At this point, I told Judge Fryer that I had a motion. This is a signal for the Judge to dismiss the jury. I argued outside of the jury’s presence that under a landmark U.S. Supreme court case entitled Brady v. Maryland the pictures were exculpatory material. As such, I was entitled to this material, probably before trial, and that I wanted a mistrial. Georgia law generally requires a criminal defendant to move for a mistrial in order to preserve key errors of law for appeal. The State is not under this burden because they cannot appeal an acquittal. I felt that I just could not let the State get away with this one even though I was a rookie lawyer; Mr. Turner became quite angry with me during the hearing because I was accusing the State of misconduct in prosecuting this case. In a clandestine fashion Mr. Turner “flipped me a bird,” as the showing of the middle finger to another is commonly referred to. I then said to Judge Fryer, “Let the record reflect that the prosecutor has just made an obscene gesture at defense counsel.” The record was protected, both for the error in procedure and for “the bird” flipped at me but Judge Fryer denied the motion for a new trial. When the jury came back in, Mr. Turner succeeded in introducing the photos of the scratchless and bruiseless legs of the prostitute into evidence. I had wanted to introduce these pictures on cross¬ examination which might have been more effective for my client’s interests. I was not quick enough for that one. The impact on the jury would not be as dramatic if Mr. Turner showed photos which lacked the bruises and scratches first than if I had been able to bring out on cross examination.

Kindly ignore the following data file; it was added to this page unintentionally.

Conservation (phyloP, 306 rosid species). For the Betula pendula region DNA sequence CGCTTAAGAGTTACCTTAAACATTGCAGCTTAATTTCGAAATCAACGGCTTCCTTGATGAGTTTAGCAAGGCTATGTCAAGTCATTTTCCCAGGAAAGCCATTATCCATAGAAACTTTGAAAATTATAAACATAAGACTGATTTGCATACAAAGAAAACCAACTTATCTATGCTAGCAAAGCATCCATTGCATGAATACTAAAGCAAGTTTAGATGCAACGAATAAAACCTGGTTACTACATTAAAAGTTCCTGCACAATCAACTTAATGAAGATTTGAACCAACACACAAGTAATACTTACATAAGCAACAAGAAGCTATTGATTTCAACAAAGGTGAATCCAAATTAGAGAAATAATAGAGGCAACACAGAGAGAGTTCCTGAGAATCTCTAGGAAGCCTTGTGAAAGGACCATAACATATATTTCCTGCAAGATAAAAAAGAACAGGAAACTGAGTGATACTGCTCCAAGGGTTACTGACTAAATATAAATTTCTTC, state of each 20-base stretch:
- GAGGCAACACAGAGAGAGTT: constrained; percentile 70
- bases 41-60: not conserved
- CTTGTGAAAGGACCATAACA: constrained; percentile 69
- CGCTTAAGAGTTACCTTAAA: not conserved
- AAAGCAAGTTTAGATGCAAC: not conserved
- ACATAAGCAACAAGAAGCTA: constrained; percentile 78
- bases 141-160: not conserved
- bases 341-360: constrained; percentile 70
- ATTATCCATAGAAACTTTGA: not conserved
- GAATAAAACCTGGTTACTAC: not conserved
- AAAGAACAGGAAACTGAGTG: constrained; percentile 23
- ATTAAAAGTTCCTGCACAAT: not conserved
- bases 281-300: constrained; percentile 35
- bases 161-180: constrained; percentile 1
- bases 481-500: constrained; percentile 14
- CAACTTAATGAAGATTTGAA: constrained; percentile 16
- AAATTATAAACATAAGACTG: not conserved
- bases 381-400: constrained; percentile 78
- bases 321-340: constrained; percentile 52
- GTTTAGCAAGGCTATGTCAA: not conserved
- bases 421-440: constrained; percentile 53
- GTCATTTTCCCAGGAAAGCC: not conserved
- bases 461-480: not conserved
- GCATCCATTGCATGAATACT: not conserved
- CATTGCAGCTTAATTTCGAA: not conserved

When all of the witnesses had finished their testimony, including my client and his “she bit me” “defense,” we were all sent home until the next day to deliver closing arguments. The next day the jury also received “the charge.” The charge is the part of a criminal trial when judge tells the jury what the law of the case is, i.e. he reiterates that the State must prove its case beyond a reasonable doubt, a Defendant is presumed innocent, throughout the case, each and every element of the offense must be proven beyond a reasonable doubt, etc. This was my chance for a closing argument that mattered.